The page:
The old lady, seeing me in the garden, courteously invited me to walk in. The veranda in front of the house is like my own, paved with bricks nine inches square, and supported by rude wooden pillars, which the Chileno architects fancy they have carved handsomely; I found under it two of the most beautiful boys I ever saw, and a very pretty young woman the grandchildren of the old lady. They all got up from the bench eager to receive me, and show me kindness. One of the boys ran to fetch his mother, the other went to gather a bunch of roses for me, and the daughter Joanita, taking me into the house gave me some beautiful carnations. From the garden we entered immediately into the common sittingroom, where, according to custom, one low latticed window afforded but a scanty light. By the window, a long bench covered with a sort of coarse Turkey carpet made here, runs nearly the length of the room, and before this a wooden platform, called the estrada, raised about six inches from the ground, and about five feet broad, is covered with the same sort of carpet, the rest of the floor being bare brick. A row of high-backed chairs occupies the opposite side of the room. On a table in a corner, under a glass case, I saw a little religious baby work, — a waxen Jesus an inch long, sprawls on a waxen Virgin's knee, surrounded by Joseph, the oxen and asses, all of the same goodly material, decorated with moss and sea shells. Near this I observed a pot of beautiful flowers, and two pretty-shaped silver utensils, which I at first took for implements of worship, and then for inkstands, but I discovered that one was a little censer for burning pastile, with which the young women perfume their handkerchiefs and mantos, and the other the vase for holding the infusion of the herb of Paraguay, commonly called matte, so universally drank or rather sucked here. The herb appears like dried senna; a small quantity of it is put into the little vase with a proportion of sugar, and sometimes a bit of lemon peel, the water is poured boiling on it, and it is instantly sucked up through a tube about six inches long. This is the great luxury of the Chilenos, both male and female. The first thing in the morning is a matte, and the first thing after the afternoon siesta is a matte. I have not yet tasted of it, and do not much relish the idea of using the same tube with a dozen other people.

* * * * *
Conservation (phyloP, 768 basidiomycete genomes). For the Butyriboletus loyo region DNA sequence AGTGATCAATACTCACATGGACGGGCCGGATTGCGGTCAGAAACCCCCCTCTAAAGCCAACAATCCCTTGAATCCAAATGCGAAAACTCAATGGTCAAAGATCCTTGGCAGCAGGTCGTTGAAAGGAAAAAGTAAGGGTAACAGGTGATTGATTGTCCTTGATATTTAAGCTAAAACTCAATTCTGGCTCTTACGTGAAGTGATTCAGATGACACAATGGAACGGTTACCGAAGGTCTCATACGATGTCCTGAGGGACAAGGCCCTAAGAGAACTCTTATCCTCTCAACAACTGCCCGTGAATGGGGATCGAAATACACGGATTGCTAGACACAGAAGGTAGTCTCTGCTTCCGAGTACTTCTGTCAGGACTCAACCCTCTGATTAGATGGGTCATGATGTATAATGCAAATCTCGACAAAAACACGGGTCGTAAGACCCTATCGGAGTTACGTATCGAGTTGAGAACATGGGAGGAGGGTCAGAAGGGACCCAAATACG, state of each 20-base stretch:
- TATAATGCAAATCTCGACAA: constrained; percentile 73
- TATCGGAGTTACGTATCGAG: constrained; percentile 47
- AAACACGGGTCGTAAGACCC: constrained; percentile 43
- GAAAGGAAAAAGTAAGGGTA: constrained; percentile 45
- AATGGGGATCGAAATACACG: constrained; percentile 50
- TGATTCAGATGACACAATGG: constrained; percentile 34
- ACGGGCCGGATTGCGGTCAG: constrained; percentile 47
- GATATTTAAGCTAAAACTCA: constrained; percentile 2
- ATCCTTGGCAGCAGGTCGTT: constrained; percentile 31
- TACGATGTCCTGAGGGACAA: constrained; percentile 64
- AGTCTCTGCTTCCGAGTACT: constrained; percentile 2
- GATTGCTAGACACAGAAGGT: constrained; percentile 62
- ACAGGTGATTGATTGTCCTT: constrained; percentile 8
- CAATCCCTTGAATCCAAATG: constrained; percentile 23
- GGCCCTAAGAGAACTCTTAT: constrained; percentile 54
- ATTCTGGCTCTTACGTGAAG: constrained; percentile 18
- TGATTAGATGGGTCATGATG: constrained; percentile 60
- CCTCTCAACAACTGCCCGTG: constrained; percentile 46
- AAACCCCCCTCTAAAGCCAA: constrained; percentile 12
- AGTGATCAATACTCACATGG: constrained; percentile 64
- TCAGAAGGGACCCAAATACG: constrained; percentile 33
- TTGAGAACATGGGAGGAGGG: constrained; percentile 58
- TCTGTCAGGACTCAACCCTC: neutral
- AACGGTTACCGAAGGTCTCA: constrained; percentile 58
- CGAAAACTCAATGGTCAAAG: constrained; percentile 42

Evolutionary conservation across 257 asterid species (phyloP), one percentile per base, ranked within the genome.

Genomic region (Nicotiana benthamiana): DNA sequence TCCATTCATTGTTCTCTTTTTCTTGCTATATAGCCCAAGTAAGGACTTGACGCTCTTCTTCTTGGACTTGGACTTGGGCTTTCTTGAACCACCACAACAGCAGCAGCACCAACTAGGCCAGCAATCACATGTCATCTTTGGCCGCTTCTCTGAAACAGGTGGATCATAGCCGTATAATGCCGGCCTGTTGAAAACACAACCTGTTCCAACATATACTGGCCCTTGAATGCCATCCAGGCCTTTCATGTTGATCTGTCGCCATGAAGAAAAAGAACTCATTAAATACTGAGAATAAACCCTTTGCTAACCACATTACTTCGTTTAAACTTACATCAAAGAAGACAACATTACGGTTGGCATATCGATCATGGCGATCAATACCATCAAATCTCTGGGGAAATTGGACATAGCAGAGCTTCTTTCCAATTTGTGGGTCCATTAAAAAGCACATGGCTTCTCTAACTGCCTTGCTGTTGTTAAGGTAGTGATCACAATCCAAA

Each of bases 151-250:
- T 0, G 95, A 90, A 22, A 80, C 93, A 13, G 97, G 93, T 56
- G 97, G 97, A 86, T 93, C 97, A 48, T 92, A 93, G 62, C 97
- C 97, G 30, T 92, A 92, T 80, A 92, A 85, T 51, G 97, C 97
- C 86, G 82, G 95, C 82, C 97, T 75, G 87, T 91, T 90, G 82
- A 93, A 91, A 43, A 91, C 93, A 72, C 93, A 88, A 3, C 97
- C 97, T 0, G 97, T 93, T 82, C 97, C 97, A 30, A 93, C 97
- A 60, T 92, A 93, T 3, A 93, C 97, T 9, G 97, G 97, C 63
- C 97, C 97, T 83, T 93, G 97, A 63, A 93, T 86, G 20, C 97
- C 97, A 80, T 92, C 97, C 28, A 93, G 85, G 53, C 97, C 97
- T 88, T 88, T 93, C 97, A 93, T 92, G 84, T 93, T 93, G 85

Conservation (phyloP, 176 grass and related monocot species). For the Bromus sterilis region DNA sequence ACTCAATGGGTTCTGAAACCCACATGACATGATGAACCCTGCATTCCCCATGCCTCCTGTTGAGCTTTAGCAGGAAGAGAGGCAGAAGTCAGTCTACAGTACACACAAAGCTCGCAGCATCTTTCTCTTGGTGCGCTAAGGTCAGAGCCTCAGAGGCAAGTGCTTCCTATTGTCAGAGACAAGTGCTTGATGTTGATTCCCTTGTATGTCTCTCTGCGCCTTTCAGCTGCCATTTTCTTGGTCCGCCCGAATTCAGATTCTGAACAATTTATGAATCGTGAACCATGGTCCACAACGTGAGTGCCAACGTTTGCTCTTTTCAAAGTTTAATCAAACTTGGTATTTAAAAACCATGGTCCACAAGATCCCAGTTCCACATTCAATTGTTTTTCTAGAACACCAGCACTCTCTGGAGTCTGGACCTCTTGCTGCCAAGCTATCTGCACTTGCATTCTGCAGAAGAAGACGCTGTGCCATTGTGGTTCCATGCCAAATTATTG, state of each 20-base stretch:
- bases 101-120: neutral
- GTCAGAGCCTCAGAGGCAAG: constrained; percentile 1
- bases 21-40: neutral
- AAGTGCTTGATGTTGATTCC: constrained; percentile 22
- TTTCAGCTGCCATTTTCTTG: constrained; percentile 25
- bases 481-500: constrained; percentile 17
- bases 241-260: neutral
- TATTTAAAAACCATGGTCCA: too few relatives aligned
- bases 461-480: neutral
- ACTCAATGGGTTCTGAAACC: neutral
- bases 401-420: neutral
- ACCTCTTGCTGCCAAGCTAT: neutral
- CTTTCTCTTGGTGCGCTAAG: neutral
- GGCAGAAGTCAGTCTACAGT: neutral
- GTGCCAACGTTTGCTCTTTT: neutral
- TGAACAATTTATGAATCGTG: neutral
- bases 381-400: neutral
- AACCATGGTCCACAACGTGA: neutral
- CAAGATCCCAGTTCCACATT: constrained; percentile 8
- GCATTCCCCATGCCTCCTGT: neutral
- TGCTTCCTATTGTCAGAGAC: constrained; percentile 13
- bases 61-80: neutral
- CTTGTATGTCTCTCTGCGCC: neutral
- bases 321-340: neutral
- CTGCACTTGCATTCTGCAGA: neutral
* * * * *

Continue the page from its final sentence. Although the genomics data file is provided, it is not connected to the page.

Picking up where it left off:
I was much struck with the appearance of my venerable neighbour; although bent with age she has no other sign of infirmity; her walk is quick and light, and her grey eyes sparkle with intelligence. She wears her silver hair, according to the custom of the country, uncovered, and hanging down behind in one large braid; her linen shift is gathered up pretty high on her bosom, and its sleeves are visible near the wrist: she has a petticoat of white woollen stuff, and her gown of coloured woollen is like a close jacket, with a full-plaited petticoat attached to it, and fastened with double buttons in front . A rosary hangs round her neck, and she always wears the manto or shawl, which others only put on when they go out of doors, or in cold weather. The dress of the granddaughter is not very different from that of a French woman, excepting that the manto supersedes all hats, caps, capotes, and turbans. The young people, whether they fasten up their tresses with combs, or let them hang down, are fond of decorating them with natural flowers, and it is not uncommon to see a rose or a jonquil stuck behind the ear or through the earring.

Having sat some time in the house, I accepted Joanita's proposal to walk in the garden; part of it was already planted with potatoes, and part was ploughing for barley, to be cut as green meat for the cattle. The plough is a very rude implement, suchas the Spaniards brought it hither three hundred .years ago; a piece of knee timber, shod at one end with a flat plate of iron, is the plough, into which a long pole is fixed by means of wedges; the pole is made fast to the yoke of the oxen, who drag it over the ground so as to do little more than scratch the surface.* As to a harrow, I have not seen or heard of one. The usual substitute for it being a bundle of fresh branches, which is dragged by a horse or ox, and if not heavy enough, stones, or the weight of a man or two, is added. The pumpkins, lettuces, and cabbages, are attended with more care: ridges being formed for them either with the original wooden spades of the country, or long-handled iron shovels upon the same plan. The